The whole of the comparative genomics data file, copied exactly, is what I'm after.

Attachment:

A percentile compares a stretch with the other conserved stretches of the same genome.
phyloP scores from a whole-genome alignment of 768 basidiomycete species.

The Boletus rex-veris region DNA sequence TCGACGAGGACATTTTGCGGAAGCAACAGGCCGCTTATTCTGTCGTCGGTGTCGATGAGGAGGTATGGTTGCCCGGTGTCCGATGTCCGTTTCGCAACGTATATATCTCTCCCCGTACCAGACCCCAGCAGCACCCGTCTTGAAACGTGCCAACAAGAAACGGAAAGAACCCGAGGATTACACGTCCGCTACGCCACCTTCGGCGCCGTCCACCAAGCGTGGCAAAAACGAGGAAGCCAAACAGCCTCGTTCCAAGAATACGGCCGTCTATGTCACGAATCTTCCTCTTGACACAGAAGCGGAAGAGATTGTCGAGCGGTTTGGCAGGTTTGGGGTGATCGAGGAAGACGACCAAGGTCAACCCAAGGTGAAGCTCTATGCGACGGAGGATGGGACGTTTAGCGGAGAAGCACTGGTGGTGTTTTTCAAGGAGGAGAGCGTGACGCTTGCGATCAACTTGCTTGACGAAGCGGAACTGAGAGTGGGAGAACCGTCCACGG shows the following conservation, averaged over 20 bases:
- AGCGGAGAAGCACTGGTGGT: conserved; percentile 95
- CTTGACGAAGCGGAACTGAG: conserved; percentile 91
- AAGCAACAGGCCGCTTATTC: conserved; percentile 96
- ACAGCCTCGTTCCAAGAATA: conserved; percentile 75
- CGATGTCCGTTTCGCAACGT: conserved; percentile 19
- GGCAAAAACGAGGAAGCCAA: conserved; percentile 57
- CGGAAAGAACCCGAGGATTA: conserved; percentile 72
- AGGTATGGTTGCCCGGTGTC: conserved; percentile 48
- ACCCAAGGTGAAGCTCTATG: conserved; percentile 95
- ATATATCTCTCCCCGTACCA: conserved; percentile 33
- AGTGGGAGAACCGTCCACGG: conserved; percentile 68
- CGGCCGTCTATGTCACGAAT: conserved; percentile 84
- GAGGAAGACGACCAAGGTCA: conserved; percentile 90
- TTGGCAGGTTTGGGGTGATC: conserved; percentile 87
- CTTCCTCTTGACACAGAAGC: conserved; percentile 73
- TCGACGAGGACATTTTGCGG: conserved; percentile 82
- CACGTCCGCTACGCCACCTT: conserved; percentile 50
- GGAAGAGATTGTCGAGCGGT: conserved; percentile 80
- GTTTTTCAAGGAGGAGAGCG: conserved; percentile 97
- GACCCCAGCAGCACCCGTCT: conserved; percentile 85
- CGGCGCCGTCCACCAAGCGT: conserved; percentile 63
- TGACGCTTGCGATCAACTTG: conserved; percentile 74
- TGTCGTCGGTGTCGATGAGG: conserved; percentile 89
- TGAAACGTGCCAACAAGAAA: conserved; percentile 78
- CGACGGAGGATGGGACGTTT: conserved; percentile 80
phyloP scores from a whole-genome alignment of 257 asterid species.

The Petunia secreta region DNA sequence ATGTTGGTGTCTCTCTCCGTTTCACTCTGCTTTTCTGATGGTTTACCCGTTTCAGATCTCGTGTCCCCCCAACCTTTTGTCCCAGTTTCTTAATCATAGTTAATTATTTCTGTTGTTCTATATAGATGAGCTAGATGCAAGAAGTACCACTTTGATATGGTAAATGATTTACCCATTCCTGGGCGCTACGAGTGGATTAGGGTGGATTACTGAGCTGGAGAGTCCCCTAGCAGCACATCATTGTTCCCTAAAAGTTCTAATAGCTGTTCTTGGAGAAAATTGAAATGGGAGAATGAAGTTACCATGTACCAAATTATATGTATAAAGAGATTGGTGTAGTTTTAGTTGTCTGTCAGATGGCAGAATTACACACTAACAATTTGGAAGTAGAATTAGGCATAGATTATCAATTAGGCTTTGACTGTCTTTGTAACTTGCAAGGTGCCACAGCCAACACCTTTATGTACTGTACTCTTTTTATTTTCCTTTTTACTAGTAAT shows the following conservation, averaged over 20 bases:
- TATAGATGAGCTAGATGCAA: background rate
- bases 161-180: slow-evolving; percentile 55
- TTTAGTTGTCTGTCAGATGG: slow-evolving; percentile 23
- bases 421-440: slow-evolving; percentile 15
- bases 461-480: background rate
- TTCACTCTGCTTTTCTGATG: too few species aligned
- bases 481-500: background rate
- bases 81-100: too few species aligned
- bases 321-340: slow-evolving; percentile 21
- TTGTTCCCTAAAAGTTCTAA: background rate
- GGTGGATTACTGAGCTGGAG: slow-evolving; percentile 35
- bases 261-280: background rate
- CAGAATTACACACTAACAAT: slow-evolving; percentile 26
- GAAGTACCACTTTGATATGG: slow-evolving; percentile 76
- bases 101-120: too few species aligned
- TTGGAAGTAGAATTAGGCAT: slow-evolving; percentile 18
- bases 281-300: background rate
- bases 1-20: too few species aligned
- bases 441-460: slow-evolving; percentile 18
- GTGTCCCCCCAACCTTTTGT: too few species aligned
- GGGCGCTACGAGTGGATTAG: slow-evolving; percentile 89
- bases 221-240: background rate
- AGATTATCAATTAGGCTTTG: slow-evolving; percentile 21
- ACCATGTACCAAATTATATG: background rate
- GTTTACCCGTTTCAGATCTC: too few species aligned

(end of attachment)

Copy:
A percentile compares a stretch with the other conserved stretches of the same genome.
phyloP scores from a whole-genome alignment of 768 basidiomycete species.

The Boletus rex-veris region DNA sequence TCGACGAGGACATTTTGCGGAAGCAACAGGCCGCTTATTCTGTCGTCGGTGTCGATGAGGAGGTATGGTTGCCCGGTGTCCGATGTCCGTTTCGCAACGTATATATCTCTCCCCGTACCAGACCCCAGCAGCACCCGTCTTGAAACGTGCCAACAAGAAACGGAAAGAACCCGAGGATTACACGTCCGCTACGCCACCTTCGGCGCCGTCCACCAAGCGTGGCAAAAACGAGGAAGCCAAACAGCCTCGTTCCAAGAATACGGCCGTCTATGTCACGAATCTTCCTCTTGACACAGAAGCGGAAGAGATTGTCGAGCGGTTTGGCAGGTTTGGGGTGATCGAGGAAGACGACCAAGGTCAACCCAAGGTGAAGCTCTATGCGACGGAGGATGGGACGTTTAGCGGAGAAGCACTGGTGGTGTTTTTCAAGGAGGAGAGCGTGACGCTTGCGATCAACTTGCTTGACGAAGCGGAACTGAGAGTGGGAGAACCGTCCACGG shows the following conservation, averaged over 20 bases:
- AGCGGAGAAGCACTGGTGGT: conserved; percentile 95
- CTTGACGAAGCGGAACTGAG: conserved; percentile 91
- AAGCAACAGGCCGCTTATTC: conserved; percentile 96
- ACAGCCTCGTTCCAAGAATA: conserved; percentile 75
- CGATGTCCGTTTCGCAACGT: conserved; percentile 19
- GGCAAAAACGAGGAAGCCAA: conserved; percentile 57
- CGGAAAGAACCCGAGGATTA: conserved; percentile 72
- AGGTATGGTTGCCCGGTGTC: conserved; percentile 48
- ACCCAAGGTGAAGCTCTATG: conserved; percentile 95
- ATATATCTCTCCCCGTACCA: conserved; percentile 33
- AGTGGGAGAACCGTCCACGG: conserved; percentile 68
- CGGCCGTCTATGTCACGAAT: conserved; percentile 84
- GAGGAAGACGACCAAGGTCA: conserved; percentile 90
- TTGGCAGGTTTGGGGTGATC: conserved; percentile 87
- CTTCCTCTTGACACAGAAGC: conserved; percentile 73
- TCGACGAGGACATTTTGCGG: conserved; percentile 82
- CACGTCCGCTACGCCACCTT: conserved; percentile 50
- GGAAGAGATTGTCGAGCGGT: conserved; percentile 80
- GTTTTTCAAGGAGGAGAGCG: conserved; percentile 97
- GACCCCAGCAGCACCCGTCT: conserved; percentile 85
- CGGCGCCGTCCACCAAGCGT: conserved; percentile 63
- TGACGCTTGCGATCAACTTG: conserved; percentile 74
- TGTCGTCGGTGTCGATGAGG: conserved; percentile 89
- TGAAACGTGCCAACAAGAAA: conserved; percentile 78
- CGACGGAGGATGGGACGTTT: conserved; percentile 80
phyloP scores from a whole-genome alignment of 257 asterid species.

The Petunia secreta region DNA sequence ATGTTGGTGTCTCTCTCCGTTTCACTCTGCTTTTCTGATGGTTTACCCGTTTCAGATCTCGTGTCCCCCCAACCTTTTGTCCCAGTTTCTTAATCATAGTTAATTATTTCTGTTGTTCTATATAGATGAGCTAGATGCAAGAAGTACCACTTTGATATGGTAAATGATTTACCCATTCCTGGGCGCTACGAGTGGATTAGGGTGGATTACTGAGCTGGAGAGTCCCCTAGCAGCACATCATTGTTCCCTAAAAGTTCTAATAGCTGTTCTTGGAGAAAATTGAAATGGGAGAATGAAGTTACCATGTACCAAATTATATGTATAAAGAGATTGGTGTAGTTTTAGTTGTCTGTCAGATGGCAGAATTACACACTAACAATTTGGAAGTAGAATTAGGCATAGATTATCAATTAGGCTTTGACTGTCTTTGTAACTTGCAAGGTGCCACAGCCAACACCTTTATGTACTGTACTCTTTTTATTTTCCTTTTTACTAGTAAT shows the following conservation, averaged over 20 bases:
- TATAGATGAGCTAGATGCAA: background rate
- bases 161-180: slow-evolving; percentile 55
- TTTAGTTGTCTGTCAGATGG: slow-evolving; percentile 23
- bases 421-440: slow-evolving; percentile 15
- bases 461-480: background rate
- TTCACTCTGCTTTTCTGATG: too few species aligned
- bases 481-500: background rate
- bases 81-100: too few species aligned
- bases 321-340: slow-evolving; percentile 21
- TTGTTCCCTAAAAGTTCTAA: background rate
- GGTGGATTACTGAGCTGGAG: slow-evolving; percentile 35
- bases 261-280: background rate
- CAGAATTACACACTAACAAT: slow-evolving; percentile 26
- GAAGTACCACTTTGATATGG: slow-evolving; percentile 76
- bases 101-120: too few species aligned
- TTGGAAGTAGAATTAGGCAT: slow-evolving; percentile 18
- bases 281-300: background rate
- bases 1-20: too few species aligned
- bases 441-460: slow-evolving; percentile 18
- GTGTCCCCCCAACCTTTTGT: too few species aligned
- GGGCGCTACGAGTGGATTAG: slow-evolving; percentile 89
- bases 221-240: background rate
- AGATTATCAATTAGGCTTTG: slow-evolving; percentile 21
- ACCATGTACCAAATTATATG: background rate
- GTTTACCCGTTTCAGATCTC: too few species aligned